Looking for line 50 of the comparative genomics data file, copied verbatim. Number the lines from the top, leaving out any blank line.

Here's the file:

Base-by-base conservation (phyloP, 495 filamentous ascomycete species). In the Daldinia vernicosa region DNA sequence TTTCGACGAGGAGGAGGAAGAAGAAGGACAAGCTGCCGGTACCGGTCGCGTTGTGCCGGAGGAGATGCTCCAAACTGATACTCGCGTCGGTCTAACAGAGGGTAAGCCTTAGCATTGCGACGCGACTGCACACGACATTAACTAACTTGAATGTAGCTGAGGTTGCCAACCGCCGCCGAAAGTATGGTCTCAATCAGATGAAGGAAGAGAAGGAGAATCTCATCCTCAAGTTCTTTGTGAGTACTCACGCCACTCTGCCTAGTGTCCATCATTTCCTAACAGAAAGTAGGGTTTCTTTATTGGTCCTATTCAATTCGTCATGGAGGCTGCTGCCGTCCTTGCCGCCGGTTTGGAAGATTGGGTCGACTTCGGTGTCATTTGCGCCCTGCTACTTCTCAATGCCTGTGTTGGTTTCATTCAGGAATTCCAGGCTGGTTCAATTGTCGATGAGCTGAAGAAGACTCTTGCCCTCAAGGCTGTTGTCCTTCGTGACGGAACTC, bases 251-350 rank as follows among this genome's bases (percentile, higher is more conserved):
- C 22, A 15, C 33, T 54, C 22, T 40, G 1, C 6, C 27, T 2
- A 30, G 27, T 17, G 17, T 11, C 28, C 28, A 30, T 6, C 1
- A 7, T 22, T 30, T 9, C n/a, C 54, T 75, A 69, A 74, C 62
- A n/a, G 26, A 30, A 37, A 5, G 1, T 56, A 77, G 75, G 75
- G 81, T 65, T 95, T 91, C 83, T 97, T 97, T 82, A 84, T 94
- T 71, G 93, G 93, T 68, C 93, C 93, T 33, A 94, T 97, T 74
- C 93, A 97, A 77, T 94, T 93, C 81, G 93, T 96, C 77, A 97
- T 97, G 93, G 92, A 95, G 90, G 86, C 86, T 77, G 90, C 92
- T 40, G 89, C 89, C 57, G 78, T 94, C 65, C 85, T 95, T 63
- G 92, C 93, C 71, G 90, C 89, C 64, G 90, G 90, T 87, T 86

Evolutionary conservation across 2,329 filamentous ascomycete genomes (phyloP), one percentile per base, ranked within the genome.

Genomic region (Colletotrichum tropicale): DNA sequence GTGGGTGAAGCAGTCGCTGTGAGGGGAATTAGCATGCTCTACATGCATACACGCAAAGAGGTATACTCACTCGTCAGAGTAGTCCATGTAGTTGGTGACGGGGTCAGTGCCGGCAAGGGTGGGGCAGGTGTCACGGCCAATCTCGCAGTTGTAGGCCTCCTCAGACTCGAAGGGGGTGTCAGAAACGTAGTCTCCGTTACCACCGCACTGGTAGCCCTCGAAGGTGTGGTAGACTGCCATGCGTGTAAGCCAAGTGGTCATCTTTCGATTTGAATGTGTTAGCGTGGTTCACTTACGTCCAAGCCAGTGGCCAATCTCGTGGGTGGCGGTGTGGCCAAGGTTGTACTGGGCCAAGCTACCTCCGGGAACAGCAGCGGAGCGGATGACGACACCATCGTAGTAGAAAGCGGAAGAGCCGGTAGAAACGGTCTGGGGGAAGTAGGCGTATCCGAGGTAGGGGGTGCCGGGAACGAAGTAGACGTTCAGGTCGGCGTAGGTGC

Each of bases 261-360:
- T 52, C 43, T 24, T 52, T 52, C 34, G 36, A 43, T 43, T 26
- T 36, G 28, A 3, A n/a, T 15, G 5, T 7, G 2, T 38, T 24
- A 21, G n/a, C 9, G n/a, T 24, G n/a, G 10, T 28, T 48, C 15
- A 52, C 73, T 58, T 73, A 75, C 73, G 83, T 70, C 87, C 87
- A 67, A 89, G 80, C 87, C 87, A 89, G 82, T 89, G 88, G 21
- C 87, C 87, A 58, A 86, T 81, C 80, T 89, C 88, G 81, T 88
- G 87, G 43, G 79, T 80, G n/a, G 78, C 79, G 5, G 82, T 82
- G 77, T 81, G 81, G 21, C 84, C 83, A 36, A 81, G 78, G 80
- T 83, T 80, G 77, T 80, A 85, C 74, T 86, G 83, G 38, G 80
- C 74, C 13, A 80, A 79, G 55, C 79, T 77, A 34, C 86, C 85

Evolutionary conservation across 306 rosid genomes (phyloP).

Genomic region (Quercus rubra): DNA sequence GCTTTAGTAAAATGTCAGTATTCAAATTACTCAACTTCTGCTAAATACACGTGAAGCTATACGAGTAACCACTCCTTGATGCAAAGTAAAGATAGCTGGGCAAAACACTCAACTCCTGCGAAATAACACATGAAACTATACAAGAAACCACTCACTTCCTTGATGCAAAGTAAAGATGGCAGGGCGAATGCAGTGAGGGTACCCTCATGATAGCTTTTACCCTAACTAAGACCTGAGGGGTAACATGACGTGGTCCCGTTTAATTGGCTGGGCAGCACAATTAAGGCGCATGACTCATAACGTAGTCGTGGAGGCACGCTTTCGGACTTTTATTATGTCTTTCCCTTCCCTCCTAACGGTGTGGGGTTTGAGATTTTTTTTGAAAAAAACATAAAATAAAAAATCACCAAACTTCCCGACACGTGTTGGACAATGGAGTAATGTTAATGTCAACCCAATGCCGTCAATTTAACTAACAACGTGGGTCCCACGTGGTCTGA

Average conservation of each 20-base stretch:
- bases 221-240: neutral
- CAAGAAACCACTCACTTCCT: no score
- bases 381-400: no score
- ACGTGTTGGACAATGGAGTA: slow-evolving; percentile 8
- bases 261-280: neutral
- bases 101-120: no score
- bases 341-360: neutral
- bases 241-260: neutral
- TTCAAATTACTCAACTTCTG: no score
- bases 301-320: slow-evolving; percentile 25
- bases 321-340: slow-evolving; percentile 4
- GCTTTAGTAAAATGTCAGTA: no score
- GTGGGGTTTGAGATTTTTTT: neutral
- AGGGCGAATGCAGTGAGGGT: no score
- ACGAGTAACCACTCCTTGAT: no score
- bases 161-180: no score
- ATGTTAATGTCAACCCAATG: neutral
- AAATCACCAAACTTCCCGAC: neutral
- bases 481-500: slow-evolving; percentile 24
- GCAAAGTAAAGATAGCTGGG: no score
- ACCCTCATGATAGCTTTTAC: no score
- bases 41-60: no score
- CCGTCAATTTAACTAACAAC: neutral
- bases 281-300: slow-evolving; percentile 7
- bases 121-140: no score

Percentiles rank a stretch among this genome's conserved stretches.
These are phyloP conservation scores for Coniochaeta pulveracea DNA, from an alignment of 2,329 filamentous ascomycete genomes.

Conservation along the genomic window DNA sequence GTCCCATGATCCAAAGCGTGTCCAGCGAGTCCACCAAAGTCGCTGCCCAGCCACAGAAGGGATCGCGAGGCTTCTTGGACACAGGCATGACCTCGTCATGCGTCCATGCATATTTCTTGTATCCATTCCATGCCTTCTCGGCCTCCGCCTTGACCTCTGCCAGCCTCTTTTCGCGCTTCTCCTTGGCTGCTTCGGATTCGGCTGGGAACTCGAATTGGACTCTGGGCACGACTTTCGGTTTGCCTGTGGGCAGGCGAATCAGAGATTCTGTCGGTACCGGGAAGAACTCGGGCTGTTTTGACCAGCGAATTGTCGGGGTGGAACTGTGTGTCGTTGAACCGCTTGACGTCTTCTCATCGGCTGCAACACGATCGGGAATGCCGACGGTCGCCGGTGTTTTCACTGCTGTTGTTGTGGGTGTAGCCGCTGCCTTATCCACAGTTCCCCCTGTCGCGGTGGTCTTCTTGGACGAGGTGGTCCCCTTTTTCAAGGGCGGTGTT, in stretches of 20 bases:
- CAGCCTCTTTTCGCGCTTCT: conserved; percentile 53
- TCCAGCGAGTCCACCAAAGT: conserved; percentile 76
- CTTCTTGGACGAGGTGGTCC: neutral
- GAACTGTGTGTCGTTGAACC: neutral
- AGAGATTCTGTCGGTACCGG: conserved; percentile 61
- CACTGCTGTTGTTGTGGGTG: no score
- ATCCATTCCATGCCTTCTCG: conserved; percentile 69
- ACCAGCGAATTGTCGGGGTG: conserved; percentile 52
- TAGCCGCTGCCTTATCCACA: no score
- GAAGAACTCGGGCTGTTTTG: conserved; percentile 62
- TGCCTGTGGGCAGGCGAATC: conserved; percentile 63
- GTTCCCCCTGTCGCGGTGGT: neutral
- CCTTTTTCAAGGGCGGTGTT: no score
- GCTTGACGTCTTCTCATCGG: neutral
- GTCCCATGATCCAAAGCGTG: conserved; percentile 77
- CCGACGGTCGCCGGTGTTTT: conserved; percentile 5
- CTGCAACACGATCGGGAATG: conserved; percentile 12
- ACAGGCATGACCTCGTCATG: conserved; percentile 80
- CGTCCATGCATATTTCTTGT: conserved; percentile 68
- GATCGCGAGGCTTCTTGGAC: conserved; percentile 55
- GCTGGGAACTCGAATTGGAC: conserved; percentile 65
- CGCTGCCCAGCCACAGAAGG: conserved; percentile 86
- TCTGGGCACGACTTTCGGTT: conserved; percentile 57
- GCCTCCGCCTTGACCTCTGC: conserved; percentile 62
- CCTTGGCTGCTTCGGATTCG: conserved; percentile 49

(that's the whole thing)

- CCGTCAATTTAACTAACAAC: neutral